Cloud Jewels: Estimating kWh in the Cloud

Blue jewels rain down from golden clouds in these Lightning Storm Earrings by GojoDesign on Etsy.

Image: Lightning Storm Earrings, GojoDesign on Etsy

Etsy has been increasingly enjoying the perks of public cloud infrastructure for a few years, but has been missing a crucial feature: we’ve been unable to measure our progress against one of our key impact goals for 2025 — to reduce our energy intensity by 25%. Cloud providers generally do not disclose to customers how much energy their services consume. To make up for this lack of data, we created a set of conversion factors called Cloud Jewels to help us roughly convert our cloud usage information (like Google Cloud usage data) into approximate energy used. We are publishing this research to begin a conversation and a collaboration that we hope you’ll join, especially if you share our concerns about climate change.

This isn’t meant as a replacement for energy use data or guidance from Google, Amazon or another provider. Nor can we guarantee the accuracy of the rough estimates the tool provides. Instead, it’s meant to give us a sense of energy usage and relative changes over time based on aggregated data on how we use the cloud, in light of publicly-available information.

A little background

In the face of a changing climate, we at Etsy are committed to reducing our ecological footprint. In 2017, we set a goal of reducing the intensity of our energy use by 25% by 2025, meaning we should use less energy in proportion to the size of our business. In order to evaluate ourselves against our 25% energy intensity reduction goal, we have historically measured our energy usage across our footprint, including the energy consumption of servers in our data centers.

Three graphs to illustrate decreased energy intensity (increased efficiency), showing that energy usage would grow less quickly than business size.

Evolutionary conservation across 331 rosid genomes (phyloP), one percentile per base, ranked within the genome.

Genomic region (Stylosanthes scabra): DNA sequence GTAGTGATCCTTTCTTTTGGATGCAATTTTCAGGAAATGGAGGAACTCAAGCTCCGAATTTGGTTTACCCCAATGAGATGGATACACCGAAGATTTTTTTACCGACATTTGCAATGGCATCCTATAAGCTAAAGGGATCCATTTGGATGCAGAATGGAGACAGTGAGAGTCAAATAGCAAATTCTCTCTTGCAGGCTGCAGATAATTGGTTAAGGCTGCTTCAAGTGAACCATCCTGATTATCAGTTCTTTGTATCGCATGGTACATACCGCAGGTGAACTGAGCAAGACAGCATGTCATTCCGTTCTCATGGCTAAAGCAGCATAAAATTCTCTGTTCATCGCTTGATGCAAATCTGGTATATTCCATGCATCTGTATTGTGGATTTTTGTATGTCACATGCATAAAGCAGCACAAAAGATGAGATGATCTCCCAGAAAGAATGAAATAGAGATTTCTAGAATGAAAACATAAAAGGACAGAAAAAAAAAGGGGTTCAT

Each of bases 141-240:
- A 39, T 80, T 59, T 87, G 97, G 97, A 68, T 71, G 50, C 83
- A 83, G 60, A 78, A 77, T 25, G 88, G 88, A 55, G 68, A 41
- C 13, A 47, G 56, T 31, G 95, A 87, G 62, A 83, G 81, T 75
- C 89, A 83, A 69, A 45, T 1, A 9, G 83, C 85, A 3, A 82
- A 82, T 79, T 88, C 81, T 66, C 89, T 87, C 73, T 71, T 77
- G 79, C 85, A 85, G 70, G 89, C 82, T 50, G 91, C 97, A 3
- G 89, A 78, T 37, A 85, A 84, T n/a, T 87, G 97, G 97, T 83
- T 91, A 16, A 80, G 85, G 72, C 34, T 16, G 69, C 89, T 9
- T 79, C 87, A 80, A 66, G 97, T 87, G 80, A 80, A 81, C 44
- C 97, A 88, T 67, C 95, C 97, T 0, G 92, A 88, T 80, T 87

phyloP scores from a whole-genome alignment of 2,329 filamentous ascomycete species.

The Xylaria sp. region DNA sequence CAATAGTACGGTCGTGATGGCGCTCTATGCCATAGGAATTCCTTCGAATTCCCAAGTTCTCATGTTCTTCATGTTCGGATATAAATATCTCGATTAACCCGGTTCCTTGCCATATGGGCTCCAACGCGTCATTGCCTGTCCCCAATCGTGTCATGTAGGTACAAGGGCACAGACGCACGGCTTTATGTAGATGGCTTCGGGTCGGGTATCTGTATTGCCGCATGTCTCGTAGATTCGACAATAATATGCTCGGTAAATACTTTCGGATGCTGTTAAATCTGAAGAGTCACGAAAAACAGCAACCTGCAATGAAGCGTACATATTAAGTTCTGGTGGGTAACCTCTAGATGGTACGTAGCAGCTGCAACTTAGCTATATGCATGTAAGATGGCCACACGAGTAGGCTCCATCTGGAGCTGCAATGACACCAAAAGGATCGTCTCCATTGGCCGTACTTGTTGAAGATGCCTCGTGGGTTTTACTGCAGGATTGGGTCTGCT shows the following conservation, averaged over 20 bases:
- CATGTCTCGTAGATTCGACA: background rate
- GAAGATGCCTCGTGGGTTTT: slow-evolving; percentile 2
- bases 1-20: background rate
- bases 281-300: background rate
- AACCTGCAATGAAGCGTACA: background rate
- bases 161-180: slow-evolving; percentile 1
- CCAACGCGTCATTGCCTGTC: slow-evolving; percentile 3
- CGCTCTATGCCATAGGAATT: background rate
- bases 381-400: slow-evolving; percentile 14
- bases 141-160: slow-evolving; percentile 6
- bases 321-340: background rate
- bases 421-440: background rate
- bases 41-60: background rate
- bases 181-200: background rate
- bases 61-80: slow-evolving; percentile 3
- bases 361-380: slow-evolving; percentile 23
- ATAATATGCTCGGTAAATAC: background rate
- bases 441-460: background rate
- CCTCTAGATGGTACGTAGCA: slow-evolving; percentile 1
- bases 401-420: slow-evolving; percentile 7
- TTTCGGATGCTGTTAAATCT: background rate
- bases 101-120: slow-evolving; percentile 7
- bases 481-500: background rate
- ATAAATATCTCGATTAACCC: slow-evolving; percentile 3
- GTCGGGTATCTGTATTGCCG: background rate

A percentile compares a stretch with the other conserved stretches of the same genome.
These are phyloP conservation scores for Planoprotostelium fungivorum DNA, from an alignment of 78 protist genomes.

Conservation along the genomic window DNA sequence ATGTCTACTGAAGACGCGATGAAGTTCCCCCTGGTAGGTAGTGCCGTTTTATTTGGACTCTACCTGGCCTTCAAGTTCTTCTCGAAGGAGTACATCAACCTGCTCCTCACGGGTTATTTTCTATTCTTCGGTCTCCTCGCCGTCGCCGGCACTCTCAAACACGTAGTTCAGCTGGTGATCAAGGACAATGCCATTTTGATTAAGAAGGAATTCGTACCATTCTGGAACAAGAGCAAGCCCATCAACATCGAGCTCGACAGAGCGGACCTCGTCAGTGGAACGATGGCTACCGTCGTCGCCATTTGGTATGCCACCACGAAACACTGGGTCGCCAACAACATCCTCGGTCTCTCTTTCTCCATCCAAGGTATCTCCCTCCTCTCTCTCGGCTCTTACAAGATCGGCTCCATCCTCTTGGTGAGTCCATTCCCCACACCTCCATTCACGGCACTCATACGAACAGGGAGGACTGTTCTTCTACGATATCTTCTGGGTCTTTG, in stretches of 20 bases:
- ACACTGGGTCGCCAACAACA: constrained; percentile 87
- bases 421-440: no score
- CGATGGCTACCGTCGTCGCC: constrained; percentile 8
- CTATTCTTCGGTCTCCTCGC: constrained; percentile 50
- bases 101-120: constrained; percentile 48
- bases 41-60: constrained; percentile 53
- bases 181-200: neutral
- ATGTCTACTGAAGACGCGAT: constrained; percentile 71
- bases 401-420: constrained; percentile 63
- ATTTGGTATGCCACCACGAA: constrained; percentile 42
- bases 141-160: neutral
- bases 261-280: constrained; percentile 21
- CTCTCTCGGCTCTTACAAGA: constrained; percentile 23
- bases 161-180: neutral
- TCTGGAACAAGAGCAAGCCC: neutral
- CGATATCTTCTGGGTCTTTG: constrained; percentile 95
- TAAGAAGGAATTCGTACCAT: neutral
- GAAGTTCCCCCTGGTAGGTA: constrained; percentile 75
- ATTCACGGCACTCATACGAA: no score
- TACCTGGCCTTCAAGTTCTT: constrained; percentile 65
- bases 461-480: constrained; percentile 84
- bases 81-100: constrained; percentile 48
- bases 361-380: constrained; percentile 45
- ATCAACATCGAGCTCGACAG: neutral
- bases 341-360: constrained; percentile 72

In early 2020, we finished our two-year migration from our own physical servers in a colocated data center to Google Cloud. In addition to the massive increase in the power and flexibility of our computing capabilities, the move was a win for our sustainability efforts because of the efficiency of Google’s data centers. Our old data centers had an average PUE (Power Usage Effectiveness) of 1.39 (FY18 average across colocated data centers), whereas Google’s data centers have a combined average PUE of 1.10. PUE is a ratio of the total amount of energy a data center uses to how much energy goes to powering computers. It captures how efficient factors like the building itself and air conditioning are in the data center.

Illustration of PUE (Power Usage Effectiveness) as the ratio of overall power used by a datacenter to the power used by computers in it.

While a lower PUE helps our energy footprint significantly, we need to be able to measure and optimize the amount of power that our servers draw. Knowing how much energy each of our workloads uses helps us make design and code decisions that optimize for sustainability. The Google Cloud team has been a terrific partner to us throughout our migration, but they are unable to provide us with data about our cloud energy consumption. This is a challenge across the industry: neither Amazon Web Services nor Microsoft Azure provide this information to customers. We have heard concerns that range from difficulties attributing energy use to individual customers to sensitivities around proprietary information that could reveal too much about cloud providers’ operations and financial position.

We thought about how we might be able to estimate our energy consumption in Google Cloud using the data we do have: Google provides us with usage data that shows us how many virtual CPU (Central Processing Unit) seconds we used, how much memory we requested for our servers, how many terabytes of data we have stored for how long, and how much networking traffic we were responsible for. 

Our supposition was that if we could come up with general estimates for how many watt-hours (Wh) compute, storage and networking draw in a cloud environment, particularly based on public information, then we could apply those coefficients to our usage data to get at least a rough estimate of our cloud computing energy impact.

We are calling this set of estimated conversion factors Cloud Jewels. Other cloud computing consumers can look at this and see how it might work with their own energy usage across providers and usage data. The goal is to help cloud users across the industry to help refine our estimates, and ultimately help us encourage cloud providers to empower their customers with more accurate cloud energy consumption data.